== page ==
Changing our Vocabulary

By Alexandria Pizzola

“Why aren’t you happy? You worked so hard to get here, you should be feeling far more gracious!”

  • Me, to myself, on a train in Denmark, 2012

“I’m surprised. That was months ago. Shouldn’t you be over it?”

  • In an email received, read with tears in my eyes, 2013

“I just feel like I should be adjusted to this place by now.”

  • Me, on the phone with my best friend, last month

A few months ago, I wrote a note to myself. It was a sad one about how I’d become accustomed to saying, “I’m working on it!” instead of, more honestly, “I’m still adjusting!” when asked how I was doing in my new home. It had been months since I’d moved, but I felt ashamed of the fact that I wasn’t feeling myself yet. Something inside of me kept screaming, you should be settled in by now!

Should. Such a small, simple word. Such a small, simple, toxic word.

It’s a word that drives us and keeps us moving. There are helpful shoulds: I should engage in self-care, I should do my laundry, I should shower regularly. They keep us on track, healthy, honest, and hygienic.

But at the same time, it’s a word that paralyzes us and teaches us to believe lies. Lies that say that there’s a time frame to feeling the way we feel, lies that tell us that there is a right and a wrong way to feel, and lies that say that we should stay quiet if we feel differently.

Society loves to tell us how we should, and shouldn’t, think, feel, and act. We should be over that breakup by now. We shouldn’t have such a negative outlook on things – it’ll ruin us forever! We should be louder/quieter/more energetic/more peaceful. We shouldn’t let people walk all over us.

As we self-edit, we devour click-bait from sites like Huffington Post and Thought Catalog and their counterparts. Though maybe they mean well and want to help us toward wellness, their subtle messages about what thoughts and feelings are the correct thoughts and feelings become fused with our daily processing of the world around us.

And so it goes that as kind and caring as our friends, families, and our own selves are, we become conditioned to do the same. We exercise our judgments and decide upon what is or isn’t an appropriate timetable for feelings as though feelings are the DC Metro.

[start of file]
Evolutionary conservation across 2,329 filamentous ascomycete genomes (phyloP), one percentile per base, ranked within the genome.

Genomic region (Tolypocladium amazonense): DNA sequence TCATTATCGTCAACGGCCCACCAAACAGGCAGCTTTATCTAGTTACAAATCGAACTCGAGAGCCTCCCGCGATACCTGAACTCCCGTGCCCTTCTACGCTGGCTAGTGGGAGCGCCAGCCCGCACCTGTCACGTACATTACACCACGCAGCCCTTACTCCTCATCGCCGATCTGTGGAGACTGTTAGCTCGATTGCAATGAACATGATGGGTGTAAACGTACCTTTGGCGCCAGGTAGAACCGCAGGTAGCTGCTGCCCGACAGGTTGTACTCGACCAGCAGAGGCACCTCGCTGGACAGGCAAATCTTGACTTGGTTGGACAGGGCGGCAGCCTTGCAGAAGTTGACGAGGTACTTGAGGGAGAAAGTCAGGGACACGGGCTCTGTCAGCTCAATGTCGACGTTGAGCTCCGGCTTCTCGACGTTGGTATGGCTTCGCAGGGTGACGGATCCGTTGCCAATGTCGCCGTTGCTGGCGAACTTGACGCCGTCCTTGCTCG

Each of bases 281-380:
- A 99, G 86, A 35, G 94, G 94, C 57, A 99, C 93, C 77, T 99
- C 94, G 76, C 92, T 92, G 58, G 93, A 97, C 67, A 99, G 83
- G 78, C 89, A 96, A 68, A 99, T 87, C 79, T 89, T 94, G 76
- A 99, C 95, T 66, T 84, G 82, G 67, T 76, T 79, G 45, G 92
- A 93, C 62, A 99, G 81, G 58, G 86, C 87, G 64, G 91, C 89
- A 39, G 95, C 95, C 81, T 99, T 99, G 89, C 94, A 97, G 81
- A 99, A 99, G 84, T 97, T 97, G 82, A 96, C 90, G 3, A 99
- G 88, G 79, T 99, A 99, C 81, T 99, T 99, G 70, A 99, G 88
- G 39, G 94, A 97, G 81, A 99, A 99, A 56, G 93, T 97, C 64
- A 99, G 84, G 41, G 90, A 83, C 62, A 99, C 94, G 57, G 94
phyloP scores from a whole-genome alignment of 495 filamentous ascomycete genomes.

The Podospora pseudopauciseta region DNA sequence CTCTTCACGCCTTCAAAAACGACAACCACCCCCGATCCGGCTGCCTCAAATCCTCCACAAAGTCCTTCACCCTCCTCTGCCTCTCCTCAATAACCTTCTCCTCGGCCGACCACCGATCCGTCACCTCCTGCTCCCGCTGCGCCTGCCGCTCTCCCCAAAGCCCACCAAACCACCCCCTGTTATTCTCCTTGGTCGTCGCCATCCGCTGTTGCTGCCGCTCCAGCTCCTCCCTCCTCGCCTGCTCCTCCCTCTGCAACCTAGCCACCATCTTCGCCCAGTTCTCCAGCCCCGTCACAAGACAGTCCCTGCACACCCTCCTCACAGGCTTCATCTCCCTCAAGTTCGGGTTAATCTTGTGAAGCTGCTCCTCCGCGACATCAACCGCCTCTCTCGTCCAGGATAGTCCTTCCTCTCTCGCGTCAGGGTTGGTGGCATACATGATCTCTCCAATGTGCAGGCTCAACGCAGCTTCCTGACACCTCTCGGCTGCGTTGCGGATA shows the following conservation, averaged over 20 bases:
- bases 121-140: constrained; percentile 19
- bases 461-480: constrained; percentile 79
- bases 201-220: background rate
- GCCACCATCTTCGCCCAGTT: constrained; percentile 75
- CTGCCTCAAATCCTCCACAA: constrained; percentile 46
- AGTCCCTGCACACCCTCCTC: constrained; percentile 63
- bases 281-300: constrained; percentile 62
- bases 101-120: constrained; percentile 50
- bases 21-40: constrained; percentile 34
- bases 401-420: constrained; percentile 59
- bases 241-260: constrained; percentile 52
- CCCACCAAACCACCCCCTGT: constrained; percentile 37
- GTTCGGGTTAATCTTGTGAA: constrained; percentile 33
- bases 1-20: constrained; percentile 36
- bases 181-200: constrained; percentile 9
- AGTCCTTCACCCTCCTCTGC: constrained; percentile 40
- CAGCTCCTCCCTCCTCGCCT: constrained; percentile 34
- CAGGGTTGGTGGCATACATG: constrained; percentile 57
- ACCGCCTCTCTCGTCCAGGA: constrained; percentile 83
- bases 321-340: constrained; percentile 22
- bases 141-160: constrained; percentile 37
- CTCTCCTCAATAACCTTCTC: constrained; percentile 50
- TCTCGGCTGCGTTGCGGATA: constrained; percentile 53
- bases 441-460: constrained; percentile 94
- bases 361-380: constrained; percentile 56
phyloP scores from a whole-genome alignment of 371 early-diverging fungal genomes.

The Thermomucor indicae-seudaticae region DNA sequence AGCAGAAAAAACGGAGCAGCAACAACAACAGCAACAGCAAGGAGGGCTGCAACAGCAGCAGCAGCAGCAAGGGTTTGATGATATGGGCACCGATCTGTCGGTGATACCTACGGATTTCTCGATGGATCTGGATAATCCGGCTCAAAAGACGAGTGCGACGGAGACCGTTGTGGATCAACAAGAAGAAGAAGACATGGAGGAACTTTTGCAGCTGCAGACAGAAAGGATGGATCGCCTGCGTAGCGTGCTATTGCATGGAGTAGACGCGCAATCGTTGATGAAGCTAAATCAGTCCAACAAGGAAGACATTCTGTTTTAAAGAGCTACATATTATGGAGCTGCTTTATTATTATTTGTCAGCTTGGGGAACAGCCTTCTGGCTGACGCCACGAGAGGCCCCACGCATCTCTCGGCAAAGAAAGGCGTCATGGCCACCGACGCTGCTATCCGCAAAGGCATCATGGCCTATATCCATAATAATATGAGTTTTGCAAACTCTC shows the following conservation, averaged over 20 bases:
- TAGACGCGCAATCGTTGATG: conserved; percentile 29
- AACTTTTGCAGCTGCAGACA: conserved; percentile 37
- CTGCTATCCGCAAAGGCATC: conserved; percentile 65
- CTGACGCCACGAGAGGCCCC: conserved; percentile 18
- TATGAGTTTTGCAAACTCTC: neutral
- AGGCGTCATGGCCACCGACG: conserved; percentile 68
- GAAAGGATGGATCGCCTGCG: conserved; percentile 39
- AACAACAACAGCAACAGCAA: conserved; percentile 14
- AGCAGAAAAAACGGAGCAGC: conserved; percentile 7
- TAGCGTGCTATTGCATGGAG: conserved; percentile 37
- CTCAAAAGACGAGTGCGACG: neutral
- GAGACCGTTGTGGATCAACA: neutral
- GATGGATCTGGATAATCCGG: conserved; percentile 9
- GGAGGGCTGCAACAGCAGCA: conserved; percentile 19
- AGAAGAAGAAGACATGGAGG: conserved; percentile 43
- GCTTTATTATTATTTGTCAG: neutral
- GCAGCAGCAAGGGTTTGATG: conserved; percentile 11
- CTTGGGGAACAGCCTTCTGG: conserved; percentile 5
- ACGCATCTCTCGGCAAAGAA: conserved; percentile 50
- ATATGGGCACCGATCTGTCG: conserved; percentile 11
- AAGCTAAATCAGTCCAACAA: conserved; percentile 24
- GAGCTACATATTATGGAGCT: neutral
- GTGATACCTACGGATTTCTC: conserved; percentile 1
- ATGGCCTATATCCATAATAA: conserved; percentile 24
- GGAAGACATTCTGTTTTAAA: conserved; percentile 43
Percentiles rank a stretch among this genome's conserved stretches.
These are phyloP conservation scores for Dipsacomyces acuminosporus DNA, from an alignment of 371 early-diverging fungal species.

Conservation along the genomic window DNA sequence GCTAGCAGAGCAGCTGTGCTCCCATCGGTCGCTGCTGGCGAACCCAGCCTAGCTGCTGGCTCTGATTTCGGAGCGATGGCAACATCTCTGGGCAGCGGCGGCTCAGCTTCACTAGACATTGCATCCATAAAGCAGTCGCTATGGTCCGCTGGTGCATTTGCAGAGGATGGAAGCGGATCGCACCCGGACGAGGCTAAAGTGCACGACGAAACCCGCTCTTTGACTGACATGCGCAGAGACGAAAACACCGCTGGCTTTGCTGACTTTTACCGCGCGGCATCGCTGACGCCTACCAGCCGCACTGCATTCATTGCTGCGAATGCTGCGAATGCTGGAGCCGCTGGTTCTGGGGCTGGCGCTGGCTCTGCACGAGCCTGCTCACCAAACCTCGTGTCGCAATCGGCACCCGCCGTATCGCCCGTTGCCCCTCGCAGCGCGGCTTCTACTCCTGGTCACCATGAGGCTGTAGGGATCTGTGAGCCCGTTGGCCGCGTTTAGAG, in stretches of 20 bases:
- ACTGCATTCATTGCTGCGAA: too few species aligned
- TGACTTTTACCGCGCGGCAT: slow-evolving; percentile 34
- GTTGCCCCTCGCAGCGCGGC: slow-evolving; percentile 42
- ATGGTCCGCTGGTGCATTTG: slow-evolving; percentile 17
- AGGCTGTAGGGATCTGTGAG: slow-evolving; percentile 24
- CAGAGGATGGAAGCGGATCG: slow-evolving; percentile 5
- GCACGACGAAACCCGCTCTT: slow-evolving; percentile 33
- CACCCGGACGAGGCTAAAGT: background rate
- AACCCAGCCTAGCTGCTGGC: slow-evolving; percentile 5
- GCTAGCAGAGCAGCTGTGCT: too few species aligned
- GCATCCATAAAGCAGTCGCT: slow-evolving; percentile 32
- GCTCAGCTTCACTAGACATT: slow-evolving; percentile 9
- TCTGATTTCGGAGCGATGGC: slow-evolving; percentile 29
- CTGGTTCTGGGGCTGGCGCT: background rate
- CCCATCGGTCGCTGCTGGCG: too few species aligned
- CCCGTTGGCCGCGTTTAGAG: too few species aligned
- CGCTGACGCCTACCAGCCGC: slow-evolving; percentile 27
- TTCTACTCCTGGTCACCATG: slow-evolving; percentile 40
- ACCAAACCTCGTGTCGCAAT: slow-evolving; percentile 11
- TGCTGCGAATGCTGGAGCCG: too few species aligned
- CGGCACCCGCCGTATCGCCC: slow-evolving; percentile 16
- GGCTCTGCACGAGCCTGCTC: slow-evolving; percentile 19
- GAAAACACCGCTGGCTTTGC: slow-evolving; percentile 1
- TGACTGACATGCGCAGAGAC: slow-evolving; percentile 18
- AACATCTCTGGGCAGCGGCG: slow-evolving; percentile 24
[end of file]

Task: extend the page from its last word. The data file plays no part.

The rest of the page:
The conclusion that I’ve been coming to recently is that the world is a rather hard entity to please. As it turns out, so am I! It’s left me wondering:

What would life be like without those unhelpful shoulds?

After a trial week, I can say that choosing to not use a word that’s so embedded in both this society and my own neural pathways is far easier said than done. But even so, slowly, I find my head and heart fighting to find more effective and authentic words. Words that speak more truth into my days. Words like do and am.

I do feel like this. I am feeling down. I don’t want to be afraid to tell you that. I have nothing to hide. How I feel is how I feel.

There’s always been a certain power connected to saying how we feel, right now, in this moment. In recognizing that feelings are things that are fleeting and things that are real. In spreading the good word that just because we are sad right now does not mean that we’ll be sad for always – but that it’s okay to not be okay. In being the living proof that there doesn’t need to be shame attached to admitting how we feel.

I’m not here to say what you should or shouldn’t do, of course, but I will encourage you to notice where this tiny word with huge implications shows up in your everyday life. I think you’ll be surprised by how present it is just as I think you’ll be surprised by the power within you to cultivate the vulnerability to say how you truly feel. Yes, it may be easier said than done, but muscle memory is a beautiful thing. The more we practice, the easier it always becomes. We must begin somewhere.

And there is absolutely no shame in feeling however you need to feel today or any day.

One thought on “Changing our Vocabulary

  1. Pingback: A Guide to Getting Through The Holidays Intact: Tips, Reminders, and Gifts | The (I'm)Possible Project

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